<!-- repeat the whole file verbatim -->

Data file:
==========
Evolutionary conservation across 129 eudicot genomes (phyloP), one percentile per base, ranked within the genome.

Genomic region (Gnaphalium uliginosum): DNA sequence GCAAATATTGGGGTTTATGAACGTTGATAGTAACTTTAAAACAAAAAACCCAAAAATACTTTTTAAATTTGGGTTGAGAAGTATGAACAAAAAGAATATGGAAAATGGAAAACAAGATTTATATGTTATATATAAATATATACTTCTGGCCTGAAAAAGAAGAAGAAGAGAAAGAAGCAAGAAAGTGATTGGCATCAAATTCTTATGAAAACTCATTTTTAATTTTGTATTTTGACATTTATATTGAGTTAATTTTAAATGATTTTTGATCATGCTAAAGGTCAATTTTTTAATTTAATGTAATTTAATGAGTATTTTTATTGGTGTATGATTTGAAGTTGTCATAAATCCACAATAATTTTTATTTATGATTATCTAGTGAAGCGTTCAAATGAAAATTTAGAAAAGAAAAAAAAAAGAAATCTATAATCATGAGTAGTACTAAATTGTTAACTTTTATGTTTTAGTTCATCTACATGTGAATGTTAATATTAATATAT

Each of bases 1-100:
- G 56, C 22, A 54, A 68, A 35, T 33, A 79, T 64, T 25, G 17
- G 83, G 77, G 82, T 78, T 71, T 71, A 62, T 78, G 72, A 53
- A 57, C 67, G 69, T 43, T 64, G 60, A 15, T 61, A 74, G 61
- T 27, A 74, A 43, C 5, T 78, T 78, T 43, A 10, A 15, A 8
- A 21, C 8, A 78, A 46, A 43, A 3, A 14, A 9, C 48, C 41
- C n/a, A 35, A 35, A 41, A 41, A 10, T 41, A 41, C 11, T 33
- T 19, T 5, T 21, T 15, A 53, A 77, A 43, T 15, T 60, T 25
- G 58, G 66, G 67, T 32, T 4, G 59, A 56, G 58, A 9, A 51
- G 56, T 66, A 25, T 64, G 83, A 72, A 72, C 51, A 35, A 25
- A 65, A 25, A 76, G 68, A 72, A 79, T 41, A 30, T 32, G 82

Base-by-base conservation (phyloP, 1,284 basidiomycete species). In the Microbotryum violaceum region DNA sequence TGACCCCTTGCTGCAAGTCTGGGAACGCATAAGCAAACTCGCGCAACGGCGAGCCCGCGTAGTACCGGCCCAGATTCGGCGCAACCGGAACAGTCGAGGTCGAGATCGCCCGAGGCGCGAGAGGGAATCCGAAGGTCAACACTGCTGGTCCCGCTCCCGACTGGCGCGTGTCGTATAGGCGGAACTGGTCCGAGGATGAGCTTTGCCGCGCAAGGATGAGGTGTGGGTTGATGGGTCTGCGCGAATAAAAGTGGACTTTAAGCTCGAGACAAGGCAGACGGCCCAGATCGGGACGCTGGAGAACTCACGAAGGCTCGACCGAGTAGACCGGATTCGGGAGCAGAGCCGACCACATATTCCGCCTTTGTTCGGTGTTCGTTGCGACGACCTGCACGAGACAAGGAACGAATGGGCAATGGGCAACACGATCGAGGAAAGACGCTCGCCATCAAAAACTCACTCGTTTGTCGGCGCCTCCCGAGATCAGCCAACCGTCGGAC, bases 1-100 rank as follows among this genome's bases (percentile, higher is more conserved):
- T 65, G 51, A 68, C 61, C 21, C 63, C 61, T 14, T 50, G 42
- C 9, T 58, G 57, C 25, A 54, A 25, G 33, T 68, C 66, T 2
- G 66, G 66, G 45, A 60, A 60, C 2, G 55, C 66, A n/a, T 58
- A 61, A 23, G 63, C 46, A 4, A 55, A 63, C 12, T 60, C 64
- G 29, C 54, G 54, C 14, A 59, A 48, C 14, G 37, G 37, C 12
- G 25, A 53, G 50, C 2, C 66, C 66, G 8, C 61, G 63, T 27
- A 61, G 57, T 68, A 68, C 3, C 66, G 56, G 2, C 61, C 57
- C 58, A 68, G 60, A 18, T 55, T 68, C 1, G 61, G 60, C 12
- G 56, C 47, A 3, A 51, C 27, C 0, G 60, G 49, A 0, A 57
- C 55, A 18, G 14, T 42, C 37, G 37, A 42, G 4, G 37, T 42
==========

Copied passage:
Evolutionary conservation across 129 eudicot genomes (phyloP), one percentile per base, ranked within the genome.

Genomic region (Gnaphalium uliginosum): DNA sequence GCAAATATTGGGGTTTATGAACGTTGATAGTAACTTTAAAACAAAAAACCCAAAAATACTTTTTAAATTTGGGTTGAGAAGTATGAACAAAAAGAATATGGAAAATGGAAAACAAGATTTATATGTTATATATAAATATATACTTCTGGCCTGAAAAAGAAGAAGAAGAGAAAGAAGCAAGAAAGTGATTGGCATCAAATTCTTATGAAAACTCATTTTTAATTTTGTATTTTGACATTTATATTGAGTTAATTTTAAATGATTTTTGATCATGCTAAAGGTCAATTTTTTAATTTAATGTAATTTAATGAGTATTTTTATTGGTGTATGATTTGAAGTTGTCATAAATCCACAATAATTTTTATTTATGATTATCTAGTGAAGCGTTCAAATGAAAATTTAGAAAAGAAAAAAAAAAGAAATCTATAATCATGAGTAGTACTAAATTGTTAACTTTTATGTTTTAGTTCATCTACATGTGAATGTTAATATTAATATAT

Each of bases 1-100:
- G 56, C 22, A 54, A 68, A 35, T 33, A 79, T 64, T 25, G 17
- G 83, G 77, G 82, T 78, T 71, T 71, A 62, T 78, G 72, A 53
- A 57, C 67, G 69, T 43, T 64, G 60, A 15, T 61, A 74, G 61
- T 27, A 74, A 43, C 5, T 78, T 78, T 43, A 10, A 15, A 8
- A 21, C 8, A 78, A 46, A 43, A 3, A 14, A 9, C 48, C 41
- C n/a, A 35, A 35, A 41, A 41, A 10, T 41, A 41, C 11, T 33
- T 19, T 5, T 21, T 15, A 53, A 77, A 43, T 15, T 60, T 25
- G 58, G 66, G 67, T 32, T 4, G 59, A 56, G 58, A 9, A 51
- G 56, T 66, A 25, T 64, G 83, A 72, A 72, C 51, A 35, A 25
- A 65, A 25, A 76, G 68, A 72, A 79, T 41, A 30, T 32, G 82

Base-by-base conservation (phyloP, 1,284 basidiomycete species). In the Microbotryum violaceum region DNA sequence TGACCCCTTGCTGCAAGTCTGGGAACGCATAAGCAAACTCGCGCAACGGCGAGCCCGCGTAGTACCGGCCCAGATTCGGCGCAACCGGAACAGTCGAGGTCGAGATCGCCCGAGGCGCGAGAGGGAATCCGAAGGTCAACACTGCTGGTCCCGCTCCCGACTGGCGCGTGTCGTATAGGCGGAACTGGTCCGAGGATGAGCTTTGCCGCGCAAGGATGAGGTGTGGGTTGATGGGTCTGCGCGAATAAAAGTGGACTTTAAGCTCGAGACAAGGCAGACGGCCCAGATCGGGACGCTGGAGAACTCACGAAGGCTCGACCGAGTAGACCGGATTCGGGAGCAGAGCCGACCACATATTCCGCCTTTGTTCGGTGTTCGTTGCGACGACCTGCACGAGACAAGGAACGAATGGGCAATGGGCAACACGATCGAGGAAAGACGCTCGCCATCAAAAACTCACTCGTTTGTCGGCGCCTCCCGAGATCAGCCAACCGTCGGAC, bases 1-100 rank as follows among this genome's bases (percentile, higher is more conserved):
- T 65, G 51, A 68, C 61, C 21, C 63, C 61, T 14, T 50, G 42
- C 9, T 58, G 57, C 25, A 54, A 25, G 33, T 68, C 66, T 2
- G 66, G 66, G 45, A 60, A 60, C 2, G 55, C 66, A n/a, T 58
- A 61, A 23, G 63, C 46, A 4, A 55, A 63, C 12, T 60, C 64
- G 29, C 54, G 54, C 14, A 59, A 48, C 14, G 37, G 37, C 12
- G 25, A 53, G 50, C 2, C 66, C 66, G 8, C 61, G 63, T 27
- A 61, G 57, T 68, A 68, C 3, C 66, G 56, G 2, C 61, C 57
- C 58, A 68, G 60, A 18, T 55, T 68, C 1, G 61, G 60, C 12
- G 56, C 47, A 3, A 51, C 27, C 0, G 60, G 49, A 0, A 57
- C 55, A 18, G 14, T 42, C 37, G 37, A 42, G 4, G 37, T 42